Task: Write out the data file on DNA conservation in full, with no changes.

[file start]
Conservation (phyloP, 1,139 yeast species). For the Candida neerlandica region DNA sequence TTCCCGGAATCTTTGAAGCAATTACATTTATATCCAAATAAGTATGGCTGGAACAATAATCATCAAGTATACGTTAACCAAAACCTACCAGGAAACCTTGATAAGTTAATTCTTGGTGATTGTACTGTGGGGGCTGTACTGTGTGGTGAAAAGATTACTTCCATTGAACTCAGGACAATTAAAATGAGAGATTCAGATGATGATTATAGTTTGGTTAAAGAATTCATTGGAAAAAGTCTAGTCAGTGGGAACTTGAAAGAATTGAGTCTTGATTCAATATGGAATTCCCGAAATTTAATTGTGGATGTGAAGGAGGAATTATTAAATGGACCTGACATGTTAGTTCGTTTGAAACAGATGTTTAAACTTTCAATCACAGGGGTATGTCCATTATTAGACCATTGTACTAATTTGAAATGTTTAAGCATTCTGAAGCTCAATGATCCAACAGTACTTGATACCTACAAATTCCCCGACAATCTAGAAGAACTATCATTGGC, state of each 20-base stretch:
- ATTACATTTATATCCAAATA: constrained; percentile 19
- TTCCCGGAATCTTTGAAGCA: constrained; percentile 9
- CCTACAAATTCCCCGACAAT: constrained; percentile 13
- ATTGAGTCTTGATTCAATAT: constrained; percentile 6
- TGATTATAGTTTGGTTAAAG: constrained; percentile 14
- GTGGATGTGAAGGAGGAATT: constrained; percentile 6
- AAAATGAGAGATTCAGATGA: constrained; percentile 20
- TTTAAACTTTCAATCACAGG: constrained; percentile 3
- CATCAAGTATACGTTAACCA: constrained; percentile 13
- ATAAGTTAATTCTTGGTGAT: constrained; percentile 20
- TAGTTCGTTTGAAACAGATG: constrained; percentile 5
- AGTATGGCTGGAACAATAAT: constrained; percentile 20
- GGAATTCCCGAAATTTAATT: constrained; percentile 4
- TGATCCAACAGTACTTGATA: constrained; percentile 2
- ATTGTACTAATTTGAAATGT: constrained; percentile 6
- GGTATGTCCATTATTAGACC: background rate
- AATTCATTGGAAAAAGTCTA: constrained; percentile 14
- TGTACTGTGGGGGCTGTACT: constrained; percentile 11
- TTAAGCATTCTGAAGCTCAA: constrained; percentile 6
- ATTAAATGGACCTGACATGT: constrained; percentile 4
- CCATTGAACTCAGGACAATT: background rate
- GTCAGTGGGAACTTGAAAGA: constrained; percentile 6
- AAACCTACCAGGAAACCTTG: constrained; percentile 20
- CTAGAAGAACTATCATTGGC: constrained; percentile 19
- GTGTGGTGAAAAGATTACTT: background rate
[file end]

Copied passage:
Conservation (phyloP, 1,139 yeast species). For the Candida neerlandica region DNA sequence TTCCCGGAATCTTTGAAGCAATTACATTTATATCCAAATAAGTATGGCTGGAACAATAATCATCAAGTATACGTTAACCAAAACCTACCAGGAAACCTTGATAAGTTAATTCTTGGTGATTGTACTGTGGGGGCTGTACTGTGTGGTGAAAAGATTACTTCCATTGAACTCAGGACAATTAAAATGAGAGATTCAGATGATGATTATAGTTTGGTTAAAGAATTCATTGGAAAAAGTCTAGTCAGTGGGAACTTGAAAGAATTGAGTCTTGATTCAATATGGAATTCCCGAAATTTAATTGTGGATGTGAAGGAGGAATTATTAAATGGACCTGACATGTTAGTTCGTTTGAAACAGATGTTTAAACTTTCAATCACAGGGGTATGTCCATTATTAGACCATTGTACTAATTTGAAATGTTTAAGCATTCTGAAGCTCAATGATCCAACAGTACTTGATACCTACAAATTCCCCGACAATCTAGAAGAACTATCATTGGC, state of each 20-base stretch:
- ATTACATTTATATCCAAATA: constrained; percentile 19
- TTCCCGGAATCTTTGAAGCA: constrained; percentile 9
- CCTACAAATTCCCCGACAAT: constrained; percentile 13
- ATTGAGTCTTGATTCAATAT: constrained; percentile 6
- TGATTATAGTTTGGTTAAAG: constrained; percentile 14
- GTGGATGTGAAGGAGGAATT: constrained; percentile 6
- AAAATGAGAGATTCAGATGA: constrained; percentile 20
- TTTAAACTTTCAATCACAGG: constrained; percentile 3
- CATCAAGTATACGTTAACCA: constrained; percentile 13
- ATAAGTTAATTCTTGGTGAT: constrained; percentile 20
- TAGTTCGTTTGAAACAGATG: constrained; percentile 5
- AGTATGGCTGGAACAATAAT: constrained; percentile 20
- GGAATTCCCGAAATTTAATT: constrained; percentile 4
- TGATCCAACAGTACTTGATA: constrained; percentile 2
- ATTGTACTAATTTGAAATGT: constrained; percentile 6
- GGTATGTCCATTATTAGACC: background rate
- AATTCATTGGAAAAAGTCTA: constrained; percentile 14
- TGTACTGTGGGGGCTGTACT: constrained; percentile 11
- TTAAGCATTCTGAAGCTCAA: constrained; percentile 6
- ATTAAATGGACCTGACATGT: constrained; percentile 4
- CCATTGAACTCAGGACAATT: background rate
- GTCAGTGGGAACTTGAAAGA: constrained; percentile 6
- AAACCTACCAGGAAACCTTG: constrained; percentile 20
- CTAGAAGAACTATCATTGGC: constrained; percentile 19
- GTGTGGTGAAAAGATTACTT: background rate